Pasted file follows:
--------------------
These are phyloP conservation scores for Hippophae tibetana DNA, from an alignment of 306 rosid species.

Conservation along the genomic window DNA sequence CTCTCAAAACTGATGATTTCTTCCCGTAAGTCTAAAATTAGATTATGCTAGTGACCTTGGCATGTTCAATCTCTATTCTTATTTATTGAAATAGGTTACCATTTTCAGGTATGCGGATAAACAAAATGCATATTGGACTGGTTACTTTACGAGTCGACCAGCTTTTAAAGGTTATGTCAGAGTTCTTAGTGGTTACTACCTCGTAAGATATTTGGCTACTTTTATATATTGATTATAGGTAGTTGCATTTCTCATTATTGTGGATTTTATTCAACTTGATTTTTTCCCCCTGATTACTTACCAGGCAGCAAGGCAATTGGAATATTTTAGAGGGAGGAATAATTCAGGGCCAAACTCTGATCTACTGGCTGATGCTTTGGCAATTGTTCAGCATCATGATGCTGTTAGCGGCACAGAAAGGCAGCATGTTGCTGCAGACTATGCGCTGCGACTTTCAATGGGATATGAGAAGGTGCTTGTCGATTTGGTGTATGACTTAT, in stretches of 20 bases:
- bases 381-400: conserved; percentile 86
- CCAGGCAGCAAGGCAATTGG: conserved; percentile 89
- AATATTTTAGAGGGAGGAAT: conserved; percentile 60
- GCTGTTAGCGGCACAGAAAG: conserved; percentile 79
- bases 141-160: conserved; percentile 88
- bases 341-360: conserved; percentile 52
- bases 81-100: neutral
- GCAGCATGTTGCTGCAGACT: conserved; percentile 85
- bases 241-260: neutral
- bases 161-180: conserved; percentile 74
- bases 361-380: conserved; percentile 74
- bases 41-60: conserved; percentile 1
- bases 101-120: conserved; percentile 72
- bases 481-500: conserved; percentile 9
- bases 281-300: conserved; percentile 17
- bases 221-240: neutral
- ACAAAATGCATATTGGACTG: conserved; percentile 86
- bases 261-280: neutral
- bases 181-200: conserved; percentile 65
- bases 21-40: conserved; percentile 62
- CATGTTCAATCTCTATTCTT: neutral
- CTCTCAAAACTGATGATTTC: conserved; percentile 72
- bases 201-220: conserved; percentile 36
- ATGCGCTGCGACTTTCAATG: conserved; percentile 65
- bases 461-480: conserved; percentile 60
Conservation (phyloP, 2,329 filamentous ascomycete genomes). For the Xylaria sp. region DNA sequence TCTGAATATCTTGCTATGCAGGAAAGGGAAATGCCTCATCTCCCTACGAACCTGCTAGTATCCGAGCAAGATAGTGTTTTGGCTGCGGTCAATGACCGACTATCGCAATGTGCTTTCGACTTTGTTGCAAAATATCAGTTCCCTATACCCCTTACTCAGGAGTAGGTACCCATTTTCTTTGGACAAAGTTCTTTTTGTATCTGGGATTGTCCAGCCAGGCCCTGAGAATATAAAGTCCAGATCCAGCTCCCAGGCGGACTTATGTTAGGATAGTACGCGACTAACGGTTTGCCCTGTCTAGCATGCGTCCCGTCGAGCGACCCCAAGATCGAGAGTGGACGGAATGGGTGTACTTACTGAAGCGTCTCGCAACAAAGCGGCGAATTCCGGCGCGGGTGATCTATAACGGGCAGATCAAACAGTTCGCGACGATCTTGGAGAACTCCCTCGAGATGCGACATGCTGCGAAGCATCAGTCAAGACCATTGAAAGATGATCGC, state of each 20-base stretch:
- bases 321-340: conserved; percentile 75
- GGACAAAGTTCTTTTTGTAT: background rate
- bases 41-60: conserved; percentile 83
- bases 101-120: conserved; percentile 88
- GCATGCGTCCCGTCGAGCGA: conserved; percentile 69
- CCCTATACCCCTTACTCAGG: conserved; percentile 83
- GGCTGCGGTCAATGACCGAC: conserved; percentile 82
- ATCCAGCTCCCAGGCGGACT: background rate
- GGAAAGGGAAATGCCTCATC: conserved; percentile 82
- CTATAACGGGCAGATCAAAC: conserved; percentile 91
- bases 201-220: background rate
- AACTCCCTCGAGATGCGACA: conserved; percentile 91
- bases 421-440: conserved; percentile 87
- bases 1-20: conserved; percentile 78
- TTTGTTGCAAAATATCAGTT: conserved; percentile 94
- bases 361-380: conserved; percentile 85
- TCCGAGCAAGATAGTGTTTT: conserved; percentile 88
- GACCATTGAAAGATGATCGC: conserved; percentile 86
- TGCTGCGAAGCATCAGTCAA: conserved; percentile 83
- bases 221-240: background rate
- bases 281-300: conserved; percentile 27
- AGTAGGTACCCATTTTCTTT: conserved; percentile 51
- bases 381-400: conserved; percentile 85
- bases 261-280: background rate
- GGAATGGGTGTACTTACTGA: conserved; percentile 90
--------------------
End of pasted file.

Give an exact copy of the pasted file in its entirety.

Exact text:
These are phyloP conservation scores for Hippophae tibetana DNA, from an alignment of 306 rosid species.

Conservation along the genomic window DNA sequence CTCTCAAAACTGATGATTTCTTCCCGTAAGTCTAAAATTAGATTATGCTAGTGACCTTGGCATGTTCAATCTCTATTCTTATTTATTGAAATAGGTTACCATTTTCAGGTATGCGGATAAACAAAATGCATATTGGACTGGTTACTTTACGAGTCGACCAGCTTTTAAAGGTTATGTCAGAGTTCTTAGTGGTTACTACCTCGTAAGATATTTGGCTACTTTTATATATTGATTATAGGTAGTTGCATTTCTCATTATTGTGGATTTTATTCAACTTGATTTTTTCCCCCTGATTACTTACCAGGCAGCAAGGCAATTGGAATATTTTAGAGGGAGGAATAATTCAGGGCCAAACTCTGATCTACTGGCTGATGCTTTGGCAATTGTTCAGCATCATGATGCTGTTAGCGGCACAGAAAGGCAGCATGTTGCTGCAGACTATGCGCTGCGACTTTCAATGGGATATGAGAAGGTGCTTGTCGATTTGGTGTATGACTTAT, in stretches of 20 bases:
- bases 381-400: conserved; percentile 86
- CCAGGCAGCAAGGCAATTGG: conserved; percentile 89
- AATATTTTAGAGGGAGGAAT: conserved; percentile 60
- GCTGTTAGCGGCACAGAAAG: conserved; percentile 79
- bases 141-160: conserved; percentile 88
- bases 341-360: conserved; percentile 52
- bases 81-100: neutral
- GCAGCATGTTGCTGCAGACT: conserved; percentile 85
- bases 241-260: neutral
- bases 161-180: conserved; percentile 74
- bases 361-380: conserved; percentile 74
- bases 41-60: conserved; percentile 1
- bases 101-120: conserved; percentile 72
- bases 481-500: conserved; percentile 9
- bases 281-300: conserved; percentile 17
- bases 221-240: neutral
- ACAAAATGCATATTGGACTG: conserved; percentile 86
- bases 261-280: neutral
- bases 181-200: conserved; percentile 65
- bases 21-40: conserved; percentile 62
- CATGTTCAATCTCTATTCTT: neutral
- CTCTCAAAACTGATGATTTC: conserved; percentile 72
- bases 201-220: conserved; percentile 36
- ATGCGCTGCGACTTTCAATG: conserved; percentile 65
- bases 461-480: conserved; percentile 60
Conservation (phyloP, 2,329 filamentous ascomycete genomes). For the Xylaria sp. region DNA sequence TCTGAATATCTTGCTATGCAGGAAAGGGAAATGCCTCATCTCCCTACGAACCTGCTAGTATCCGAGCAAGATAGTGTTTTGGCTGCGGTCAATGACCGACTATCGCAATGTGCTTTCGACTTTGTTGCAAAATATCAGTTCCCTATACCCCTTACTCAGGAGTAGGTACCCATTTTCTTTGGACAAAGTTCTTTTTGTATCTGGGATTGTCCAGCCAGGCCCTGAGAATATAAAGTCCAGATCCAGCTCCCAGGCGGACTTATGTTAGGATAGTACGCGACTAACGGTTTGCCCTGTCTAGCATGCGTCCCGTCGAGCGACCCCAAGATCGAGAGTGGACGGAATGGGTGTACTTACTGAAGCGTCTCGCAACAAAGCGGCGAATTCCGGCGCGGGTGATCTATAACGGGCAGATCAAACAGTTCGCGACGATCTTGGAGAACTCCCTCGAGATGCGACATGCTGCGAAGCATCAGTCAAGACCATTGAAAGATGATCGC, state of each 20-base stretch:
- bases 321-340: conserved; percentile 75
- GGACAAAGTTCTTTTTGTAT: background rate
- bases 41-60: conserved; percentile 83
- bases 101-120: conserved; percentile 88
- GCATGCGTCCCGTCGAGCGA: conserved; percentile 69
- CCCTATACCCCTTACTCAGG: conserved; percentile 83
- GGCTGCGGTCAATGACCGAC: conserved; percentile 82
- ATCCAGCTCCCAGGCGGACT: background rate
- GGAAAGGGAAATGCCTCATC: conserved; percentile 82
- CTATAACGGGCAGATCAAAC: conserved; percentile 91
- bases 201-220: background rate
- AACTCCCTCGAGATGCGACA: conserved; percentile 91
- bases 421-440: conserved; percentile 87
- bases 1-20: conserved; percentile 78
- TTTGTTGCAAAATATCAGTT: conserved; percentile 94
- bases 361-380: conserved; percentile 85
- TCCGAGCAAGATAGTGTTTT: conserved; percentile 88
- GACCATTGAAAGATGATCGC: conserved; percentile 86
- TGCTGCGAAGCATCAGTCAA: conserved; percentile 83
- bases 221-240: background rate
- bases 281-300: conserved; percentile 27
- AGTAGGTACCCATTTTCTTT: conserved; percentile 51
- bases 381-400: conserved; percentile 85
- bases 261-280: background rate
- GGAATGGGTGTACTTACTGA: conserved; percentile 90